Facebook: strong results, stock +10% in post trading. Q1 revenue +18%, solid advertising demand with the first three weeks sales of April in line YoY, Q1 EPS +100% YoY, 2.6 billion monthly users on average in March, up 10% YoY. No guidance.

Tesla: another impressive quarter, mixed results, +9% post market. Small net profit in Q1, the third straight profitable quarter, stronger-than-expected first quarter global sales +40% YoY, negative free cash flow $895 million (Tesla burned through almost 40% of the cash it recently raised).

Mastercard: strong earnings release, +7% yesterday, Q1 adjusted EPS +6% vs consensus, Q1 revenue +2.5% in line with estimates, vowed to slow expense growth (+7.3% in Q1) in the “low single digits”, pick-up in spending on its cards after the US stimulus.

Humana: results well-above consensus, Q1 adjusted EPS +14% vs consensus, Q1 revenue +18% YoY and maintained its full-year EPS guidance at $18.25 to $18.75, driven in part by Medicare Advantage outperformance (full year expectation to 300-350k subscriptions from previous 270-330k).  Stock up 4% yesterday


We saw another bunch of some awful data yesterday.

The German economy ministry forecast its GDP to shrink by 6.3% in 2020, the worst since at least 1950, before rebounding to 5.2% in 2021.

French Gdp contracted the most since record started in 1949 with a -5.8% QoQ and after reporting  a small 0.1% contraction at the end of 2019, it is now in a technical recession.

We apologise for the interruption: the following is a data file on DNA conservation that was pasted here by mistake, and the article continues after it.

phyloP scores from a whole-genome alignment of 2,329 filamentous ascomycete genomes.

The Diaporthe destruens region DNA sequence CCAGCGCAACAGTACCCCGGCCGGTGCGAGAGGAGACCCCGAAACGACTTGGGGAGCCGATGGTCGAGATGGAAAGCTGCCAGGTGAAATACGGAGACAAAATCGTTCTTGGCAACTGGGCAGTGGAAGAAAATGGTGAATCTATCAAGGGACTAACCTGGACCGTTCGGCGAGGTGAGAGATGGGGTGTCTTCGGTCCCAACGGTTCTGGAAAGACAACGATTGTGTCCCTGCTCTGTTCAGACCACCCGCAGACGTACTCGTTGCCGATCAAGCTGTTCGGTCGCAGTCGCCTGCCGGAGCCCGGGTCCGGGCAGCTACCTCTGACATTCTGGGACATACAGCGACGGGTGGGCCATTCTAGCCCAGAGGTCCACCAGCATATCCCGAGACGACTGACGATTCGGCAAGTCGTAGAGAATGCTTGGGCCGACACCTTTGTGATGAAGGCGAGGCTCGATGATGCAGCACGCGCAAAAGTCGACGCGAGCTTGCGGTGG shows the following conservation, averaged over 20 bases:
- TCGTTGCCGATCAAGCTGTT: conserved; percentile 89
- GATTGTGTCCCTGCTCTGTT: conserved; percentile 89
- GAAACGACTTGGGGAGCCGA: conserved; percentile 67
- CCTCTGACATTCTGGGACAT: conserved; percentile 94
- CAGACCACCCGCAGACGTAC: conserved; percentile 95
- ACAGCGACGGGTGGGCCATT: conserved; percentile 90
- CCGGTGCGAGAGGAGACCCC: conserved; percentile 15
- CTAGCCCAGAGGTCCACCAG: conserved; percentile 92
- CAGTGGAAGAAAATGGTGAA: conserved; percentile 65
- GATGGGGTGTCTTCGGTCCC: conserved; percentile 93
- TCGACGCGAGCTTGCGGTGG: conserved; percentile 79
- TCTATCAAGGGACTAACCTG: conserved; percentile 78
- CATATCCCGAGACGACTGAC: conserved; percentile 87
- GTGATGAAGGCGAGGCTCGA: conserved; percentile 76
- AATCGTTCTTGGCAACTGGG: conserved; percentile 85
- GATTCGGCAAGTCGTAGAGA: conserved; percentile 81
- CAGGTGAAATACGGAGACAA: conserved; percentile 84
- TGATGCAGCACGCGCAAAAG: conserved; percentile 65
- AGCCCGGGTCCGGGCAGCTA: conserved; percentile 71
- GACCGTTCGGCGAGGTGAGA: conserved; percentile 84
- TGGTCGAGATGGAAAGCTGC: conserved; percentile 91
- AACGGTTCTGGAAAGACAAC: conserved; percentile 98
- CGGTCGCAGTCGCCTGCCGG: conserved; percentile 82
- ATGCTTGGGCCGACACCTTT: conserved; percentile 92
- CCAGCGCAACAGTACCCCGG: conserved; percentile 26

Euro-area sentiment index drop the most since series began in 1985, with economic confidence -67 vs -73.1 consensus, industrial confidence -30.4 vs -25 consensus, services confidence -35 vs -27 consensus.

Euro-area economic confidence (black) vs industry confidence (blue)

Euro-area services confidence (purple) vs consumer confidence (red)

In China, weak April PMIs with Manufacturing at 50.8 vs 51 consensus down from 52 previous, Caixin China Manufacturing down into contraction 49.4 from 50.1 previous month, Non-manufacturing a bit more resilient 53.2 vs 52.5 consensus.  Although these data are not as bad as feared, the recovery is still very slow. It seems that there is domestic rebound but weak overseas demand.

In US here we are, recession has started, after over 11 years of expansion. US Q1 GDP contracted by 4.8% annualized pace in the first quarter, the biggest slide since 2008 and the first contraction since 2014, versus -4% consensus. To note, Q1 consumer spending fell at a 7.6% rate vs -3.6% consensus and slightly firmer Q1 core PCE (inflation) 1.8% vs 1.7% consensus.

This bigger than expected contraction (for Q1 GDP) suggests that a -40% Q2 GDP is not out of the question.


US March pending home sales fell 21% vs -13.5% consensus, the most since 2010.

Today we will see another painful weekly jobless claim data that will probably add up to 30 million the number Americans losing their jobs in the past 6 weeks alone. All jobs gained during the last decade, the most recent bullish economic cycle, are gone. But it may be underestimating the full number of Americans who have lost their jobs by as much as 50%. For every 10 people who have successfully filed unemployment claims, 4 people have been unable to register and another 2 people have not tried to apply at a time of the current crisis. Further, an additional 10 million people have been shut out of the system. All this sums up to 50 million Americans without a job.

Today’s Macro

  • Q1 GDP France
  • Retail Sales Germany
  • Q1 GDP Euro-area
  • ECB rate decision (+ Lagarde conference)
  • US Personal Income, Spending, Jobless Claims, Chicago PMI